My recent posts were about SwiftUI quirks and annoyances, so I want to share a short success story for a change:
@import Swift Packages in Objective-C code just fine. (At least if they are Objective-C compatible.)
How I Got Here
I updated my WordCounter app to rely less on Carthage and use Swift packages where possible instead.
The WordCounter’s dependencies are simple in comparison to my other apps, so I merely had to update a handful of sub-projects to expose a Swift Package manifest, bump some deployment targets, and that was it.
When I began deleting the pertinent lines from the
Cartfile and began to add the package paths to Xcode, I realized that the WordCounter’s graphs are still drawn from Objective-C
NSView subclasses that use CorePlot. I also use CorePlot in one of my internal modules. Wouldn’t this cause all kinds of trouble?
In hindsight, I feel stupid for even trying the following, but in the spirit of sharing, enjoy what won’t work:
I kept the CorePlot entry in the
Cartfile. This compiled the
CorePlot.xcframework, and I linked and embdeded this framework in the app so Objective-C would be able to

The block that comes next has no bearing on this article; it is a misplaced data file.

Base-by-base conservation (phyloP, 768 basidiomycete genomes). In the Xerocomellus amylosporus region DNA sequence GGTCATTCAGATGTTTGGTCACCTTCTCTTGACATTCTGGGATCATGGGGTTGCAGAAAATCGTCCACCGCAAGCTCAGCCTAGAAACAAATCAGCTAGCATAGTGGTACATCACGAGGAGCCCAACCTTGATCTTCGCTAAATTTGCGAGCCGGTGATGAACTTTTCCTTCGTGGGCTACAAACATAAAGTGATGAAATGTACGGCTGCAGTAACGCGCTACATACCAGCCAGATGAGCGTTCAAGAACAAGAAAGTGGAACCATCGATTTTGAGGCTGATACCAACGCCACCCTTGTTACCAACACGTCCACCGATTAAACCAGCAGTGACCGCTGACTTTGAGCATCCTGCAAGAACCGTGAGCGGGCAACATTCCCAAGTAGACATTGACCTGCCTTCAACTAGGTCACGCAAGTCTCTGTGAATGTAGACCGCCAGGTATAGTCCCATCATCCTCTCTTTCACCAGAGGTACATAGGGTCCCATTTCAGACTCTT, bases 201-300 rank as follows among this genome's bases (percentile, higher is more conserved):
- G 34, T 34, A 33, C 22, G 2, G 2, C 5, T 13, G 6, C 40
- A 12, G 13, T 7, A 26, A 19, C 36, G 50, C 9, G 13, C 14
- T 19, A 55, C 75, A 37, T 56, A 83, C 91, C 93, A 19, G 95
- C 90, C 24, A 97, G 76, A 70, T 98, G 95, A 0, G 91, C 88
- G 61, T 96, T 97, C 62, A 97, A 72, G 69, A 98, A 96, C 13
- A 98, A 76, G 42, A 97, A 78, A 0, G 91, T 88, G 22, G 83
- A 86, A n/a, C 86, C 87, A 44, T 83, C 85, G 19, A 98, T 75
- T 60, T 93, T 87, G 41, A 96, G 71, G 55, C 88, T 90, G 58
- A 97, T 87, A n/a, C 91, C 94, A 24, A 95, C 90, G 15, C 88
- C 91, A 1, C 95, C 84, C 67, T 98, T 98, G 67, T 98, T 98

#import <CorePlot/CorePlot.h>. I also kept the Swift Package managed CorePlot dependency from my internal module I just updated. The linker wasn’t happy about the confusion, of course, and the app wouldn’t run. After sitting on this for a day or three, I recalled that I could import the Swift Package managed CorePlot module in a
.framework target and use this as an “umbrella” framework! So I researched how to best approach this. Instead, I found that people complained about Objective-C files in Xcode 11 not importing Swift Package modules correctly. Which implies it should.
So today, I replaced
#import <CorePlot/CorePlot.h> with
@import CorePlot; in a handful of Objective-C files and that’s it. No fancy workarounds needed. Sweet!
Fortunately, CorePlot itself is written in Objective-C. The Package manifest doesn’t even look funny:
.m files just work as expected. (Well, I didn’t expect that, but may you do.)
From what I gathered, Xcode will generate Objective-C header files from Swift Packages, if possible, to make
@import statements work. The imported Swift module needs to expose
@objc types for this to work, though, and this means you can’t use enums with associated values etc. But in principle, importing a Swift Package in your app’s Objective-C files should work.
That’s great news, and it saved me a lot of headaches!